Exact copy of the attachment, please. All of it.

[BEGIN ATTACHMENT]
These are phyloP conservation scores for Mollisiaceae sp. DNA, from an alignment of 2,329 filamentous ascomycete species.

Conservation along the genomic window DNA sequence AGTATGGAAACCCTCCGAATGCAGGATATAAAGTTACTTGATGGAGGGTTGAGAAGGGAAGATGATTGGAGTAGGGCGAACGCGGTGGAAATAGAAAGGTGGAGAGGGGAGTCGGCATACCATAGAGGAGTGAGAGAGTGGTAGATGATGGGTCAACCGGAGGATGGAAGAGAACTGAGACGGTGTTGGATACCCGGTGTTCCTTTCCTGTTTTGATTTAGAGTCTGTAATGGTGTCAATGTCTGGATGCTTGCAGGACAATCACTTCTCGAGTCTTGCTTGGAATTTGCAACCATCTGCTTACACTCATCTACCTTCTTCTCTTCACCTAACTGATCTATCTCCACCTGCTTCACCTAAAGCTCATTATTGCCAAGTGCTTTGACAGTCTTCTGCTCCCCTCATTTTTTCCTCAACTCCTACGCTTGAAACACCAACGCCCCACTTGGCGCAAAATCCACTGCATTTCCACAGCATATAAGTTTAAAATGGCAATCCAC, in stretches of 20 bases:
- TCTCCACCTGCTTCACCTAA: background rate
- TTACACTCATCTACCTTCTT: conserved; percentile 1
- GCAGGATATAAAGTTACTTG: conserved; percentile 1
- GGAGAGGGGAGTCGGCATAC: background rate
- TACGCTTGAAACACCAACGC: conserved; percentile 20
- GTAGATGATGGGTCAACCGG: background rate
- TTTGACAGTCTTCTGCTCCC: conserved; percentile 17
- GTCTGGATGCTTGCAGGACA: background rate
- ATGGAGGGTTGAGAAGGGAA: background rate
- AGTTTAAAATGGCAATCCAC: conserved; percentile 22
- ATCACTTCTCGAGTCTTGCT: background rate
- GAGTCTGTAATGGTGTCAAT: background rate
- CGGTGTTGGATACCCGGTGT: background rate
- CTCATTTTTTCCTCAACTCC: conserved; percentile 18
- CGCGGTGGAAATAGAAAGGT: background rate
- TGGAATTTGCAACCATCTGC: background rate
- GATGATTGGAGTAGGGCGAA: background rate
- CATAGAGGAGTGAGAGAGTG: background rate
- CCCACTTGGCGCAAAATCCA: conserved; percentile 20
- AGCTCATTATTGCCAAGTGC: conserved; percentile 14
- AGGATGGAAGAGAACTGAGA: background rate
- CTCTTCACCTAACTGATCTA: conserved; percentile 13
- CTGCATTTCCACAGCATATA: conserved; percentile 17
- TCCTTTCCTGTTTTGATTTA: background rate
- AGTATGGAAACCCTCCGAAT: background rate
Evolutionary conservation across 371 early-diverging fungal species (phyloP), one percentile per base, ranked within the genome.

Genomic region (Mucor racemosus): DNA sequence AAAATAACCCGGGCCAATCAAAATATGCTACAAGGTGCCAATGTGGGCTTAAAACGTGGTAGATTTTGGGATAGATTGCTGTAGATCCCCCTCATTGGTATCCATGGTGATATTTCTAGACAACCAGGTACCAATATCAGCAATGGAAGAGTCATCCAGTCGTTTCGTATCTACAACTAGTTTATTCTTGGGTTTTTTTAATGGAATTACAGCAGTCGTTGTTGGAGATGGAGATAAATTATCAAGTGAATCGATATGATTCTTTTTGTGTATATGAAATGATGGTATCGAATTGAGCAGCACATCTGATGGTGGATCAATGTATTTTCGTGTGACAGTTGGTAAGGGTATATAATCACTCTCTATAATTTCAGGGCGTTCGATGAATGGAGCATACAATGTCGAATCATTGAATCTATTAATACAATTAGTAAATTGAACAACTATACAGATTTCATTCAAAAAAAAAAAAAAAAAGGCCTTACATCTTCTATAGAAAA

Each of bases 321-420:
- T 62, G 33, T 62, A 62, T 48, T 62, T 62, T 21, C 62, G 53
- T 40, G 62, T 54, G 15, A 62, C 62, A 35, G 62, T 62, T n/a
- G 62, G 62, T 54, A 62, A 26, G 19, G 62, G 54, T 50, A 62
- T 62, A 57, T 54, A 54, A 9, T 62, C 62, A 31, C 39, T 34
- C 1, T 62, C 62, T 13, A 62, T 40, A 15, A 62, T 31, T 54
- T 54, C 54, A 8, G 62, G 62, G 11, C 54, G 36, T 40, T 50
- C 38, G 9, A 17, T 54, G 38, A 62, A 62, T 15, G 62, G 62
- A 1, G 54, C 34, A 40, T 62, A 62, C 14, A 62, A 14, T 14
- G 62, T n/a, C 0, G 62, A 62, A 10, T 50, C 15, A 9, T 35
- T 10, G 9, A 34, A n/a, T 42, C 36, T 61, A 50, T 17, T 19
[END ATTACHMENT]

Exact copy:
These are phyloP conservation scores for Mollisiaceae sp. DNA, from an alignment of 2,329 filamentous ascomycete species.

Conservation along the genomic window DNA sequence AGTATGGAAACCCTCCGAATGCAGGATATAAAGTTACTTGATGGAGGGTTGAGAAGGGAAGATGATTGGAGTAGGGCGAACGCGGTGGAAATAGAAAGGTGGAGAGGGGAGTCGGCATACCATAGAGGAGTGAGAGAGTGGTAGATGATGGGTCAACCGGAGGATGGAAGAGAACTGAGACGGTGTTGGATACCCGGTGTTCCTTTCCTGTTTTGATTTAGAGTCTGTAATGGTGTCAATGTCTGGATGCTTGCAGGACAATCACTTCTCGAGTCTTGCTTGGAATTTGCAACCATCTGCTTACACTCATCTACCTTCTTCTCTTCACCTAACTGATCTATCTCCACCTGCTTCACCTAAAGCTCATTATTGCCAAGTGCTTTGACAGTCTTCTGCTCCCCTCATTTTTTCCTCAACTCCTACGCTTGAAACACCAACGCCCCACTTGGCGCAAAATCCACTGCATTTCCACAGCATATAAGTTTAAAATGGCAATCCAC, in stretches of 20 bases:
- TCTCCACCTGCTTCACCTAA: background rate
- TTACACTCATCTACCTTCTT: conserved; percentile 1
- GCAGGATATAAAGTTACTTG: conserved; percentile 1
- GGAGAGGGGAGTCGGCATAC: background rate
- TACGCTTGAAACACCAACGC: conserved; percentile 20
- GTAGATGATGGGTCAACCGG: background rate
- TTTGACAGTCTTCTGCTCCC: conserved; percentile 17
- GTCTGGATGCTTGCAGGACA: background rate
- ATGGAGGGTTGAGAAGGGAA: background rate
- AGTTTAAAATGGCAATCCAC: conserved; percentile 22
- ATCACTTCTCGAGTCTTGCT: background rate
- GAGTCTGTAATGGTGTCAAT: background rate
- CGGTGTTGGATACCCGGTGT: background rate
- CTCATTTTTTCCTCAACTCC: conserved; percentile 18
- CGCGGTGGAAATAGAAAGGT: background rate
- TGGAATTTGCAACCATCTGC: background rate
- GATGATTGGAGTAGGGCGAA: background rate
- CATAGAGGAGTGAGAGAGTG: background rate
- CCCACTTGGCGCAAAATCCA: conserved; percentile 20
- AGCTCATTATTGCCAAGTGC: conserved; percentile 14
- AGGATGGAAGAGAACTGAGA: background rate
- CTCTTCACCTAACTGATCTA: conserved; percentile 13
- CTGCATTTCCACAGCATATA: conserved; percentile 17
- TCCTTTCCTGTTTTGATTTA: background rate
- AGTATGGAAACCCTCCGAAT: background rate
Evolutionary conservation across 371 early-diverging fungal species (phyloP), one percentile per base, ranked within the genome.

Genomic region (Mucor racemosus): DNA sequence AAAATAACCCGGGCCAATCAAAATATGCTACAAGGTGCCAATGTGGGCTTAAAACGTGGTAGATTTTGGGATAGATTGCTGTAGATCCCCCTCATTGGTATCCATGGTGATATTTCTAGACAACCAGGTACCAATATCAGCAATGGAAGAGTCATCCAGTCGTTTCGTATCTACAACTAGTTTATTCTTGGGTTTTTTTAATGGAATTACAGCAGTCGTTGTTGGAGATGGAGATAAATTATCAAGTGAATCGATATGATTCTTTTTGTGTATATGAAATGATGGTATCGAATTGAGCAGCACATCTGATGGTGGATCAATGTATTTTCGTGTGACAGTTGGTAAGGGTATATAATCACTCTCTATAATTTCAGGGCGTTCGATGAATGGAGCATACAATGTCGAATCATTGAATCTATTAATACAATTAGTAAATTGAACAACTATACAGATTTCATTCAAAAAAAAAAAAAAAAAGGCCTTACATCTTCTATAGAAAA

Each of bases 321-420:
- T 62, G 33, T 62, A 62, T 48, T 62, T 62, T 21, C 62, G 53
- T 40, G 62, T 54, G 15, A 62, C 62, A 35, G 62, T 62, T n/a
- G 62, G 62, T 54, A 62, A 26, G 19, G 62, G 54, T 50, A 62
- T 62, A 57, T 54, A 54, A 9, T 62, C 62, A 31, C 39, T 34
- C 1, T 62, C 62, T 13, A 62, T 40, A 15, A 62, T 31, T 54
- T 54, C 54, A 8, G 62, G 62, G 11, C 54, G 36, T 40, T 50
- C 38, G 9, A 17, T 54, G 38, A 62, A 62, T 15, G 62, G 62
- A 1, G 54, C 34, A 40, T 62, A 62, C 14, A 62, A 14, T 14
- G 62, T n/a, C 0, G 62, A 62, A 10, T 50, C 15, A 9, T 35
- T 10, G 9, A 34, A n/a, T 42, C 36, T 61, A 50, T 17, T 19